This week in what was technically a new episode of the series called The Book of Boba Fett, a familiar face resurfaced to catch us up on an old friend.
Indeed, Episode 5 (of 7), “The Return of the Mandalorian,” was 97 percent about… the return of the Mandalorian aka Din Djarin (played or at least voiced by Pedro Pascal). We pick up with him pursuing a bounty, a Klatooinian gangster named Kaba Baiz, in the back of a meat packing plant. Baiz’s goons put up a fight, and Mando mostly successfully fends them off using a combination of moves and weapons — including the Darksaber that he still wields. After besting the three, Mando hears Baiz out no further and instead hurls his bounty onto the desk where he sat, and slices him (and the desk) in half with his saber. He then invites the gang of plant workers outside to partake in their boss’ credits, if they let him pass through.
Mando arrives at what the audio description calls a “ring world” space station, toting Baiz’s severed head and hobbling badly due to a large gash on his leg, accidentally self-inflicted by the Darksaber. Delivering the head to the blue-skinned, Huttese-speaking alien who issued the bounty, Mando has little interest in his reward and even less interest in sitting down for a meal. All he wants are directions to the nearest access shaft to the substrata. Acquiring them, he descends into some lower levels and uses his visor to discern hidden symbols that point the way to a nondescript doorway, which leads him to the new covert that the Armorer now calls home. A fellow Mandalorian, Paz Vizsla (voiced again by Star Wars TV franchise boss Jon Favreau), tends to his wound as the Armorer processes the news that Mando is now in possession of the Darksaber, which by Creed must be won in battle if it is to be used to lead Mandalore — else it will be a “curse” to their nation, and lead to it being laid to waste. (As she later explains, the Darksaber had once been gifted to Bo Katan, after which her house lost their way and her rule ended “in tragedy.”)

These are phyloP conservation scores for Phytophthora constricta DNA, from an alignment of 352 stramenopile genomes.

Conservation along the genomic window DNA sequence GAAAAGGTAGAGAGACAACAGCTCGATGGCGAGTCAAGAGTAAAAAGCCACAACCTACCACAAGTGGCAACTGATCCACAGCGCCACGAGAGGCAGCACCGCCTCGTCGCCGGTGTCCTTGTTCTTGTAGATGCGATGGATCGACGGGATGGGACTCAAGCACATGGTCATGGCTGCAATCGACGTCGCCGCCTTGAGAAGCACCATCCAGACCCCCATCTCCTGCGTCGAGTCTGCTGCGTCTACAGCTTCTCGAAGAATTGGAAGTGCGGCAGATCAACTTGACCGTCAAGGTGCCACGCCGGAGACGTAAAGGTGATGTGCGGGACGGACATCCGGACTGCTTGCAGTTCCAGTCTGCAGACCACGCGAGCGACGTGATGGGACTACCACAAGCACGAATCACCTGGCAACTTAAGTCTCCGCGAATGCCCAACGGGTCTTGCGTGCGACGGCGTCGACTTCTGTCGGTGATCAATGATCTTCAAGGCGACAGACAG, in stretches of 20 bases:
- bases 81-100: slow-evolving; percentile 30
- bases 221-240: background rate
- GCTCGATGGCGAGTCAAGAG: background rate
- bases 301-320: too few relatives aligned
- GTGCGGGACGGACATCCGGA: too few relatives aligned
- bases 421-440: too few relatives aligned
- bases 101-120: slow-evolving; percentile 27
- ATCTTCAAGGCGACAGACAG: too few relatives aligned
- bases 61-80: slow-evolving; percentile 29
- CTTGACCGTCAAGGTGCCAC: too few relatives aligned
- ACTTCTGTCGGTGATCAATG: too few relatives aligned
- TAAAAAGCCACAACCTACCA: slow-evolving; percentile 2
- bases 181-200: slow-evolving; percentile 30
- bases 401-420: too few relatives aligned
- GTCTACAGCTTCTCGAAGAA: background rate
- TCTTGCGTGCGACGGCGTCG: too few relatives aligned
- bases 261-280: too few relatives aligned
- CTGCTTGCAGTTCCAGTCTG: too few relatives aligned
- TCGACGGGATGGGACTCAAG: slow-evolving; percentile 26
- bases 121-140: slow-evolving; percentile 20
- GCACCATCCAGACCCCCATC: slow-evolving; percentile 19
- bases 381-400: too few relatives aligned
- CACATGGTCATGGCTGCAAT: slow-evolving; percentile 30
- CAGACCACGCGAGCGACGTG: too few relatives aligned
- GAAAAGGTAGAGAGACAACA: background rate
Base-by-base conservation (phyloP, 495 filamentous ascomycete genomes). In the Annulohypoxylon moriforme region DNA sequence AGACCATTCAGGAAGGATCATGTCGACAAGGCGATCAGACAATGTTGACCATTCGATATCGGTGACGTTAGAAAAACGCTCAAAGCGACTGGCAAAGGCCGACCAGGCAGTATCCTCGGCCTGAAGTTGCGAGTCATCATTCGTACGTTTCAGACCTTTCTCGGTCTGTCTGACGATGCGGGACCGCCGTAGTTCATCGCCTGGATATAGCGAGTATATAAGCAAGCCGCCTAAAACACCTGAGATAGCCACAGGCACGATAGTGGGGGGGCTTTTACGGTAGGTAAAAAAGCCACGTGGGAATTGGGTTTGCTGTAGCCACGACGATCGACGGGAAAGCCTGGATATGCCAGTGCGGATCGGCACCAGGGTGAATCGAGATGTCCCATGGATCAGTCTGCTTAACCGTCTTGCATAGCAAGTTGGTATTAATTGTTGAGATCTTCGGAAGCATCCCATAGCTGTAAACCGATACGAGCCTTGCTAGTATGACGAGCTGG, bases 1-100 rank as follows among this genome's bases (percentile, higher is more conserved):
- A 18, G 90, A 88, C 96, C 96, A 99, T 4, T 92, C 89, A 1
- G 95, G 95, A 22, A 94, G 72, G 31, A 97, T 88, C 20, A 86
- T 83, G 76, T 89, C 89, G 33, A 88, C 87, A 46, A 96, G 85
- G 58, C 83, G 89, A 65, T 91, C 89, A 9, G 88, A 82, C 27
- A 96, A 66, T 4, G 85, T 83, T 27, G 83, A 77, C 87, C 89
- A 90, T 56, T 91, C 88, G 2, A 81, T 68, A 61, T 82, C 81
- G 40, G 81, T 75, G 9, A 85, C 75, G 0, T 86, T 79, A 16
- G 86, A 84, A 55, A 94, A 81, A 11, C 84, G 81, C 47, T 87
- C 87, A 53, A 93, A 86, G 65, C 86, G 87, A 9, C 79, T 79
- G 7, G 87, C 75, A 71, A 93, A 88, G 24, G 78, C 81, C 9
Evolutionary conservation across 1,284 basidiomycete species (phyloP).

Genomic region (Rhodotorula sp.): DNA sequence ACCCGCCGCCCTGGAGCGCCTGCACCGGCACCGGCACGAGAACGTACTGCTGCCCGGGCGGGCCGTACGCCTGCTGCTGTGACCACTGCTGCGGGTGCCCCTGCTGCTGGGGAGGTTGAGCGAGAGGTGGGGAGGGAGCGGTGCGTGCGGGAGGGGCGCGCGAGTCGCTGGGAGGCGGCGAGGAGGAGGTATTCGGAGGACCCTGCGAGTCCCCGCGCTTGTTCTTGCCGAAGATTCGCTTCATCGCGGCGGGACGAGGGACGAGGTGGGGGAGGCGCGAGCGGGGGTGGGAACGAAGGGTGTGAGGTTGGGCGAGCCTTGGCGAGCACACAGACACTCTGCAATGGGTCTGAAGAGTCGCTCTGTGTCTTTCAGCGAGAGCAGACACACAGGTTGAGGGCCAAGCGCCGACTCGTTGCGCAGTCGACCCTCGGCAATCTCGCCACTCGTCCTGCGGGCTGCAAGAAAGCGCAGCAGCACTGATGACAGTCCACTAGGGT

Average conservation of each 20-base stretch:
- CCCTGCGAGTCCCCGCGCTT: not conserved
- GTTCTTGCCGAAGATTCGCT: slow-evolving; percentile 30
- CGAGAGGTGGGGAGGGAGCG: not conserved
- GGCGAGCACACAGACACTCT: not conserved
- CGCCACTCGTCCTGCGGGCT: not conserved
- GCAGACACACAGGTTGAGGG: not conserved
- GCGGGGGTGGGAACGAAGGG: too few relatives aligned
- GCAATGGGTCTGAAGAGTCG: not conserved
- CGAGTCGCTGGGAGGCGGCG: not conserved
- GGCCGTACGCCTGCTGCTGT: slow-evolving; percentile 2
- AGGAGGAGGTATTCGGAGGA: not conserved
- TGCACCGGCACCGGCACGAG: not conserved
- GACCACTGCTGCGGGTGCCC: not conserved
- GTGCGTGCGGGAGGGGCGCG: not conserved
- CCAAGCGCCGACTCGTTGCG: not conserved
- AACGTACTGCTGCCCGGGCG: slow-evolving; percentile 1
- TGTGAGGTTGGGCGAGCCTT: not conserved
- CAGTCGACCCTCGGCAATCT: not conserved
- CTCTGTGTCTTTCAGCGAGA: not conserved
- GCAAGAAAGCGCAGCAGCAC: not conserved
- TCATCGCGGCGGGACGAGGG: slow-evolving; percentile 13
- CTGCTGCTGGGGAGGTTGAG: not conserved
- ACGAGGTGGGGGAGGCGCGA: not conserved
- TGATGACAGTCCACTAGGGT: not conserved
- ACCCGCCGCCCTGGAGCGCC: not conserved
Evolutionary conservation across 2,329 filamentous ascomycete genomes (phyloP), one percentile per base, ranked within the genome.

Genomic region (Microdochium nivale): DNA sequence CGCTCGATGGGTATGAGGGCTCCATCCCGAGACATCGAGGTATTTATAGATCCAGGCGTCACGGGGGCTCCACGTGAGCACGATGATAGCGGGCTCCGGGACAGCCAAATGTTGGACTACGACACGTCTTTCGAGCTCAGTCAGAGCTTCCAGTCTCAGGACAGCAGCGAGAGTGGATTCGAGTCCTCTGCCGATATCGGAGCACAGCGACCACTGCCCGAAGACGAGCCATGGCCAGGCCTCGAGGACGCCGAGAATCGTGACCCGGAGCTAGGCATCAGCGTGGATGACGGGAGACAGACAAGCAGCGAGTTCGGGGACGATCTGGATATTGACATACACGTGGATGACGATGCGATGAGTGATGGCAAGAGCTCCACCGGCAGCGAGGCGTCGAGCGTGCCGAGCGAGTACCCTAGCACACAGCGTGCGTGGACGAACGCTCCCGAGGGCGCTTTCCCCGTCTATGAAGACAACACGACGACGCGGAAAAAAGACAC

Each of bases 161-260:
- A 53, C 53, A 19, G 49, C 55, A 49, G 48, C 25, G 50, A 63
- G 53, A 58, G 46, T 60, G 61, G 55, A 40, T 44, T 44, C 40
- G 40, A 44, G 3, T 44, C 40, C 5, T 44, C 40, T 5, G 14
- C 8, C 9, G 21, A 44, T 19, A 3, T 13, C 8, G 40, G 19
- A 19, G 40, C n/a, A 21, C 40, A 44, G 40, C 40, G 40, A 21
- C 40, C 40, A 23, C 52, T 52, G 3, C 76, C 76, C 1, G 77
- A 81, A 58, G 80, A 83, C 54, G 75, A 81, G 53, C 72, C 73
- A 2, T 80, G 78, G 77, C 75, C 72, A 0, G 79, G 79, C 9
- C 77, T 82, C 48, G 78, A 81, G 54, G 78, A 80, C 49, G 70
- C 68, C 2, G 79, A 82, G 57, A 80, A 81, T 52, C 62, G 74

The Armorer also takes notice of Mando’s Beskar spear, saying that the mighty metal is to be used for armor, not weapons. As such, he invites her to forge it into armor… for a foundling… a “specific” foundling. Grogu. He explains that he has returned the child to its kind, but intends to check in on it — though the Armorer reminds him that Jedi must forego “all attachment” while mastering the ways of the Force. Still, she fashions for Mando what we will presume is some pint-sized chainmail, which she wraps in a cloth sack, knotted with what looks like Grogu ears.